Title: Don Guan as a Libertine
Author: Igor Nemirovsky, Boston College
The only scholarly approach to Pushkin’s The Stone Guest consists in emphasizing first and foremost the dissimilarities between the “little tragedy” and Molière’s play Don Juan or the Stone Guest. These differences point to the existence of other sources for Pushkin’s play. This paper will address the ascertainment of the new element of “Don Juan’s paradigm.” Previously, researchers have not used Choderlos de Laclos’ novel Dangerous Liaisons as such. The lecture will examine intertextual connections between The Stone Guest and Dangerous Liaisons and the typological resemblance of the main characters – Don Guan and Valmont. In this connection, I will raise the question of Pushkin’s inheritence of the French libertine culture.
Pushkin knew de Laclos’ novel well, and one can also contend that chronologically his interest in Dangerous Liaisons coincided with the conception of The Stone Guest. Valmont and Don Guan are libertines of a new era – they represent an ideology where Molière’s rationalism is replaced by sentimentality and cruel honesty. The sacrilegious behavior, shared by the characters of Pushkin and de Laclos, exceeds Molière’s hedonism and anti-clerical satire and becomes a form of theomachy, characteristic of a revolutionary era, and which ideologically connects rather than chronologically divides Pushkin and de Laclos.
It is known that Pushkin neither published nor even tried to publish The Stone Guest, due to possible censorship problems. But more than that, Pushkin also foresaw a possible autobiographical reading of his “little tragedy” and attempted to avoid it. One cannot rule out that the “little tragedy” reflects the poet’s musings about his fate before his wedding. However, The Stone Guest also implied another – more dangerous – autobiographical reading, and one which the poet hoped to avoid, specifically, a possible correlation of Don Guan’s confessional libertinage with Pushkin’s own religious freethinking.
Title: The Poet, the Citizen, and the Traitor in Pushkin’s “Poltava”
Author: Polina Rikoun, Ohio State University
This paper reinterprets Pushkin’s treatment of treason in Poltava, a long narrative poem about the defection of the Ukrainian hetman Mazepa from the Russian to Swedish camp in the Great Northern War.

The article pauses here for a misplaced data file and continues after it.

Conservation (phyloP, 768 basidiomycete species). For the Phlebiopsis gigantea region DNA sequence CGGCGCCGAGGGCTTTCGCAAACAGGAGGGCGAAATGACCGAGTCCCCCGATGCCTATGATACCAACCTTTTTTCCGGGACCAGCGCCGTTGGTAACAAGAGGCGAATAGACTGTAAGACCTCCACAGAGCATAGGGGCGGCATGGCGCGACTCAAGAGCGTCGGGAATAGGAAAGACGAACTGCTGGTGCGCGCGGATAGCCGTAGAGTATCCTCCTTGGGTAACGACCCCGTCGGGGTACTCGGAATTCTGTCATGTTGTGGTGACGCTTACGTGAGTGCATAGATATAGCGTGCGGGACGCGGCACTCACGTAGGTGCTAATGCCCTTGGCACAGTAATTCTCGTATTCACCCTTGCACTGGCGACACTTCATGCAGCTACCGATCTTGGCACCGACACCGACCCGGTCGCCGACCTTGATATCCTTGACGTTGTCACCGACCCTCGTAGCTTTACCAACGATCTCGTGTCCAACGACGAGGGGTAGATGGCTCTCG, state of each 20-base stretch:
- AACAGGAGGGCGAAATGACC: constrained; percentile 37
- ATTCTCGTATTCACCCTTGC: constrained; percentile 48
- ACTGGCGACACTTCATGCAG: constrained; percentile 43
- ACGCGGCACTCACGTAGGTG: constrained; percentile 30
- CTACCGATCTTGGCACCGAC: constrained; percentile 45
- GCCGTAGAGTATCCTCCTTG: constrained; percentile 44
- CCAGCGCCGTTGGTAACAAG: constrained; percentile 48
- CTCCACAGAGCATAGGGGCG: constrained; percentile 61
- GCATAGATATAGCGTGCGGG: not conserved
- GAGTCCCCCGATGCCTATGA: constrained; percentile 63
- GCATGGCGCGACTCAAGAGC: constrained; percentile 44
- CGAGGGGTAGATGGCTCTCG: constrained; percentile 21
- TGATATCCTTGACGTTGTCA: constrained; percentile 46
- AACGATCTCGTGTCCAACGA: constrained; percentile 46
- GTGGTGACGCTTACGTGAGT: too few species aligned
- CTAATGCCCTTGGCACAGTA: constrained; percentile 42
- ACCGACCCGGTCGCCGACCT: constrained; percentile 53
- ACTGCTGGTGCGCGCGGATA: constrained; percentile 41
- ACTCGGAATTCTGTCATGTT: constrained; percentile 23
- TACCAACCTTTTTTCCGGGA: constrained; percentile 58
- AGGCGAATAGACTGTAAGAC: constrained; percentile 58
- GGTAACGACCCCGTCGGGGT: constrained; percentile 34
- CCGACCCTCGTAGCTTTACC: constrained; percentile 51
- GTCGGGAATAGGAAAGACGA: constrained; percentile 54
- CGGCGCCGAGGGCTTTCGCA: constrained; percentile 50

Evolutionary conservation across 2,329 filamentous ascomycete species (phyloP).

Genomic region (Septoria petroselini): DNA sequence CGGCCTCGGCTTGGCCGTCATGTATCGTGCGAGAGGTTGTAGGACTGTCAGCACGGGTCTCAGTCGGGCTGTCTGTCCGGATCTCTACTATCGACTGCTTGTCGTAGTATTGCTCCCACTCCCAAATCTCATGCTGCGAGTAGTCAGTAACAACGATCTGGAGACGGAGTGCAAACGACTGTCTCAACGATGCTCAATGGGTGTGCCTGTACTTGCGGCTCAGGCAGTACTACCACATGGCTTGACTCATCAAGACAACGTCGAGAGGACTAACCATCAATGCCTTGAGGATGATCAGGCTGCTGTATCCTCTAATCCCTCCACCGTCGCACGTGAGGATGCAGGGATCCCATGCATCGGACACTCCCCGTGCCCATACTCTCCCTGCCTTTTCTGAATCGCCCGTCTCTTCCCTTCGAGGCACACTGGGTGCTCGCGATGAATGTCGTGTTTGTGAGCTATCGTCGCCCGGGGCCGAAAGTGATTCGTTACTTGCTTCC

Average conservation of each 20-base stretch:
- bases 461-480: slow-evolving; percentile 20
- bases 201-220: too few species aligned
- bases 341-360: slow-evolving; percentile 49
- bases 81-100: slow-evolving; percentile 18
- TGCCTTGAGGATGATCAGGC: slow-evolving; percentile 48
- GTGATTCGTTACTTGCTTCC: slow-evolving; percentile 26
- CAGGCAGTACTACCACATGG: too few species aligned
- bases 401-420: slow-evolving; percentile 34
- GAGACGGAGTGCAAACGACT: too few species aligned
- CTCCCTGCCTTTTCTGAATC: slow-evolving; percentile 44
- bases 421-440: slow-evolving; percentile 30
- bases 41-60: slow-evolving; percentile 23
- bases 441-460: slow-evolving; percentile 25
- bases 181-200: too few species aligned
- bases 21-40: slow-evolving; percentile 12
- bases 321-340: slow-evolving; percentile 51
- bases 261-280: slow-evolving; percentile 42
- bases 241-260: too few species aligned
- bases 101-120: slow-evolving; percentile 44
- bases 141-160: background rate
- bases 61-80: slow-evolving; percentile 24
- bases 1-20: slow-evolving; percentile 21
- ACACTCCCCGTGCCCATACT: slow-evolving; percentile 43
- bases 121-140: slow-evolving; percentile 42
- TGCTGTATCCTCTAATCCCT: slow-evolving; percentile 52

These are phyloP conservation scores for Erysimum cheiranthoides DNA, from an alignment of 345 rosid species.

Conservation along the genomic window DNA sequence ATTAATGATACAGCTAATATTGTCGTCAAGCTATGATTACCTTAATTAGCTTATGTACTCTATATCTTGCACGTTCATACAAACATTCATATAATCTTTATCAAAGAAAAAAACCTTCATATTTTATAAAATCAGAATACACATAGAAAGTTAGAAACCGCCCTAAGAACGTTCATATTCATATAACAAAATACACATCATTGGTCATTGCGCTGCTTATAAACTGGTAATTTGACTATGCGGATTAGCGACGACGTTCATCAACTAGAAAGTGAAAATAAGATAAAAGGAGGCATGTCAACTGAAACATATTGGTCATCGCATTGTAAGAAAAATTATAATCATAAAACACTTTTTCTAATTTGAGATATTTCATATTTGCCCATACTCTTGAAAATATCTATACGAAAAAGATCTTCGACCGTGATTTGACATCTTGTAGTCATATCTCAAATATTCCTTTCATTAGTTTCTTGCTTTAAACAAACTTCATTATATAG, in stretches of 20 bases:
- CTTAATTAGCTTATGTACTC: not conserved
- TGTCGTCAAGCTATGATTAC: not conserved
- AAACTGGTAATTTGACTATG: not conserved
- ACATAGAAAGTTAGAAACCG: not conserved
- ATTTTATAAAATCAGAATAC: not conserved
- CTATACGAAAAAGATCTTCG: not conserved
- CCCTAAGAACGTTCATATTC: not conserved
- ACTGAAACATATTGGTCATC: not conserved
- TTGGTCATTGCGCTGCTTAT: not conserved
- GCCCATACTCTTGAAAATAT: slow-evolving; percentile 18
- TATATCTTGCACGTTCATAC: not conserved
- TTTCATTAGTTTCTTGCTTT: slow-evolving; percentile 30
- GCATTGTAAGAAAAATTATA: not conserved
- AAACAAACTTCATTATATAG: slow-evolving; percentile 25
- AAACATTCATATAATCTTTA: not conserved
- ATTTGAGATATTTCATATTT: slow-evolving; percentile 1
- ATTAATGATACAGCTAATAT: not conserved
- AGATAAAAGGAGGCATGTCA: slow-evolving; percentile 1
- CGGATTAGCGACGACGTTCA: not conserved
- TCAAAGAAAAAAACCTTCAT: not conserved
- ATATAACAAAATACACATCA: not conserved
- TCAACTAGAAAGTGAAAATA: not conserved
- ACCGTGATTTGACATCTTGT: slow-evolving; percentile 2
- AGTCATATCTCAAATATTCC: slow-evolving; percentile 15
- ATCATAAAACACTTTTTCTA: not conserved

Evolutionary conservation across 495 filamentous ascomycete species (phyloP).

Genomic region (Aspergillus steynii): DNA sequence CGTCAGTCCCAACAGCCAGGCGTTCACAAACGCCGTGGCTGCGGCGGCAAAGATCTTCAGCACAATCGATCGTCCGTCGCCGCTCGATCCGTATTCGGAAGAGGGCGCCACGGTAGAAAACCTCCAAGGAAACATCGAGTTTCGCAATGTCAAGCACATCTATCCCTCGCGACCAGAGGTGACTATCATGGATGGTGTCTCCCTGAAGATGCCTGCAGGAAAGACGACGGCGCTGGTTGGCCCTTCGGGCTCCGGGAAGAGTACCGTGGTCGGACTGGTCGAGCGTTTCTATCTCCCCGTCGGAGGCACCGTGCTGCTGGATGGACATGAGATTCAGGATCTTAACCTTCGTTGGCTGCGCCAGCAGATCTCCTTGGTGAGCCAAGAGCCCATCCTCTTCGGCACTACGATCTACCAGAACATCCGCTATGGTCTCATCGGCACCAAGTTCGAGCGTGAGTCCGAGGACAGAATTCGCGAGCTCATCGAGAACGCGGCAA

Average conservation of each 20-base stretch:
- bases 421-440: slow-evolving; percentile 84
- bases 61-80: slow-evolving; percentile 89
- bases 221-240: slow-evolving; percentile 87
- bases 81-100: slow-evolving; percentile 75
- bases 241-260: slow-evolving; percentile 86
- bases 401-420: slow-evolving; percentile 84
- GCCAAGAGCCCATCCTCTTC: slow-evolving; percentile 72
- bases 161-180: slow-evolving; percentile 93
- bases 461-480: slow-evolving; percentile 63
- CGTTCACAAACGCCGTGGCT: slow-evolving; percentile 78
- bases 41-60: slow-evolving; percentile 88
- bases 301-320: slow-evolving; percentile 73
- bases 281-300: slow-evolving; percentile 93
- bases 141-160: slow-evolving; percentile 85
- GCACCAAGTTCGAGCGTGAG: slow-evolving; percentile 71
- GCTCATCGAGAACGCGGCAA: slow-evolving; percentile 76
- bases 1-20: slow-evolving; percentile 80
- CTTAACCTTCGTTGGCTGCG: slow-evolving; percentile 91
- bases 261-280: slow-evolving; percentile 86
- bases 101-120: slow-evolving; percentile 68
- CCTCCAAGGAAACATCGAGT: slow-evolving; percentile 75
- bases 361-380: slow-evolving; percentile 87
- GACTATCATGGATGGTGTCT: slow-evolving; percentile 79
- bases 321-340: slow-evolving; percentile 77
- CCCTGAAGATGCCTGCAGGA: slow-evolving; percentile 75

Pushkin’s poem is usually read as a passionate condemnation of Mazepa’s treachery and a rebuttal of the view that betrayal is a legitimate mode of political resistance. Specifically, Pushkin is believed to oppose Ryleev and Mickiewicz, who represent treason as a patriotic act, the last resort available to a citizen of a weakened nation, such as Ukraine or Poland, for resisting Russia’s imperial domination. Many critics argue that Pushkin discredits this defense of a nobly-motivated traitor by revealing Mazepa’s complete moral bankruptcy (see, for instance, Blagoi, Pauls). In support of this view, Poltava’s readers often cite a passage where the narrator condemns Mazepa’s long-practiced art of deception, especially his ability to conceal his true self and speak in different voices (Sipovskii, Aronson).
But taking the narrator’s condemnation of Mazepa at face value overlooks the fact that he possesses the very qualities for which he vilifies the hetman. The narrator often blends his voice with the voices of other characters in a way that makes it impossible to tell who is speaking and to divine the narrator’s attitude to the utterance. (Debreczeny notes this ambiguity, and Burns points out that narrator’s words echo those of Mazepa at several key points). Being a chameleon, it seems, is essential not just to being a traitor, but also to being a poet. Mazepa is in fact a poet himself, and, like the narrator, he uses his art to court a beloved woman—the very same art that helps him deceive adversaries, manipulate supporters, and carry out the political intrigue that, depending on one’s point of view, makes him either a base turncoat or model citizen. I will explore the significance of the parallels between the narrator and Mazepa to offer new insight into the poem’s implicit commentary on what it means to be a poet, a citizen, and what poetic composition and citizenship may have to do with betrayal.
Aronson, M. I. “Konrad Wallenrod i Poltava.” Pushkin. Vremennik Pushkinskoi komissii. 2 (1936): 43-56.
Blagoi, D. D. “Istoricheskaia poema Pushkina (“Poltava”).” Pushkin. Issledovaniia I materialy. Trudy vsesoiuznoi pushkinskoi konferentsii. Moskva, 1953. 241-65.
Burns, Virginia M. Pushkin’s Poltava: A Literary Structuralist Interpretation. Ed. Katya Burns. New York: University Press of America, 2005.
Debreczeny, Paul. “The Blackamoor of Peter the Great: Pushkin’s Experiment with a Detached Mode of Narration.” Slavic and East European Journal. 18.2 (1974): 119-31.
Pauls, John J. “Two Treatments of Mazeppa: Ryleyev’s and Pushkin’s.” Etudes Slaves et Est-Europeennes 8 (1963): 97-109.
Sipovskii, V. V. “Pushkin i Ryleev.” Pushkin i ego sovremenniki. St. Peterburg, 1906. 68-88.